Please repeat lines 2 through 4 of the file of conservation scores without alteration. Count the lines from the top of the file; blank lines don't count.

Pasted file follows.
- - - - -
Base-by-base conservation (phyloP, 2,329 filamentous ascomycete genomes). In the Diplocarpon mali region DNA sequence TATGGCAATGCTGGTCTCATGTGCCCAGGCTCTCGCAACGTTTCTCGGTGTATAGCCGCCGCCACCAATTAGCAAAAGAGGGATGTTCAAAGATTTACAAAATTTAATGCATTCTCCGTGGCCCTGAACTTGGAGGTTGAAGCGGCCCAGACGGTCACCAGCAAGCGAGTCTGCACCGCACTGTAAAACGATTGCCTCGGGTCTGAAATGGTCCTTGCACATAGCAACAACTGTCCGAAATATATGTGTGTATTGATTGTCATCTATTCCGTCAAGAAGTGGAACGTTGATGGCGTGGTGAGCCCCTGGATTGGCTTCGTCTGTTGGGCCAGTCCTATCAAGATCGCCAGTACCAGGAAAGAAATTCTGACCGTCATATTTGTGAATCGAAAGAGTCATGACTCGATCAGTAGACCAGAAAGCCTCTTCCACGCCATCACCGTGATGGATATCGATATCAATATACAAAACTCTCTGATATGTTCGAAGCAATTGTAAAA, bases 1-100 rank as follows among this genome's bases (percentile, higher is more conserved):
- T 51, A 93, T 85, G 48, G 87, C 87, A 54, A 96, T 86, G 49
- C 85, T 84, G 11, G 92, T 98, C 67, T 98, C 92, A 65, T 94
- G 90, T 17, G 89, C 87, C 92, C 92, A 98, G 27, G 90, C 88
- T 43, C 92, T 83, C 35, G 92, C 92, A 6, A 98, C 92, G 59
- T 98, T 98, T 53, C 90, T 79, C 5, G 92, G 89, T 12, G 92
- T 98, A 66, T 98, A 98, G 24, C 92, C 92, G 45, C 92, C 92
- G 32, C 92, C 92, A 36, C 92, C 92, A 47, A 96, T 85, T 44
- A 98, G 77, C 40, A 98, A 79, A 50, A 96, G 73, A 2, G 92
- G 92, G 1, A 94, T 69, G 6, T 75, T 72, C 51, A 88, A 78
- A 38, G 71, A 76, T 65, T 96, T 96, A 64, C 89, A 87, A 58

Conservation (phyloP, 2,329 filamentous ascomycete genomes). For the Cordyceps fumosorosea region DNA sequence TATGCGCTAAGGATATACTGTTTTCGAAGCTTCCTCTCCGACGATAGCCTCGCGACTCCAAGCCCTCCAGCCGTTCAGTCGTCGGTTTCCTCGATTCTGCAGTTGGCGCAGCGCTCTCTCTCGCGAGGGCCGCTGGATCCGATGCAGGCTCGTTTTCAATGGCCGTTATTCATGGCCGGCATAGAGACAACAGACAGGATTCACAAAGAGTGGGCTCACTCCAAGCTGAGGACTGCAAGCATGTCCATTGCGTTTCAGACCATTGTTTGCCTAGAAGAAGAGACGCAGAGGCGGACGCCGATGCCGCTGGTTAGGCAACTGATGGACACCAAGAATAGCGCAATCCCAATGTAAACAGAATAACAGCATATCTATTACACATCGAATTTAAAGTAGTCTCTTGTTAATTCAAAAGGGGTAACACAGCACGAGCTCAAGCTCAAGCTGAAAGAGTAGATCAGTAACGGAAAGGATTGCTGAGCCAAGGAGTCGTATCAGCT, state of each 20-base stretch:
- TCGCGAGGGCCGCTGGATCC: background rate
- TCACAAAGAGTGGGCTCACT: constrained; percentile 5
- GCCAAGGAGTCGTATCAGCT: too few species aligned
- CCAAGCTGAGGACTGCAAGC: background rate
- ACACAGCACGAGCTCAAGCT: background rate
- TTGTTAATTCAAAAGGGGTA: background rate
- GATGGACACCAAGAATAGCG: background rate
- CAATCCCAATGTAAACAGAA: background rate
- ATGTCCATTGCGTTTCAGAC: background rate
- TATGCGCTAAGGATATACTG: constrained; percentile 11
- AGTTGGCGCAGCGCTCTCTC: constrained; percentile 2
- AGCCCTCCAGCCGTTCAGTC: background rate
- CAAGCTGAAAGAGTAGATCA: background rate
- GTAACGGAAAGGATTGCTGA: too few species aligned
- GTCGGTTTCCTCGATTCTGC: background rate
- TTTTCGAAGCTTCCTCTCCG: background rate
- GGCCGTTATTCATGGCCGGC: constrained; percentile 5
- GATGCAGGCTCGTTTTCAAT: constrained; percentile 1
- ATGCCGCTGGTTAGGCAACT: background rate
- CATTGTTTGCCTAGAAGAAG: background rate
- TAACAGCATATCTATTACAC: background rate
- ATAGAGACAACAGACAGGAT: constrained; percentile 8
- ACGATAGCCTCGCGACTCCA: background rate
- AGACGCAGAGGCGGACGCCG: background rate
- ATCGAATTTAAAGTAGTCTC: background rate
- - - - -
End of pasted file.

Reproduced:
- T 51, A 93, T 85, G 48, G 87, C 87, A 54, A 96, T 86, G 49
- C 85, T 84, G 11, G 92, T 98, C 67, T 98, C 92, A 65, T 94
- G 90, T 17, G 89, C 87, C 92, C 92, A 98, G 27, G 90, C 88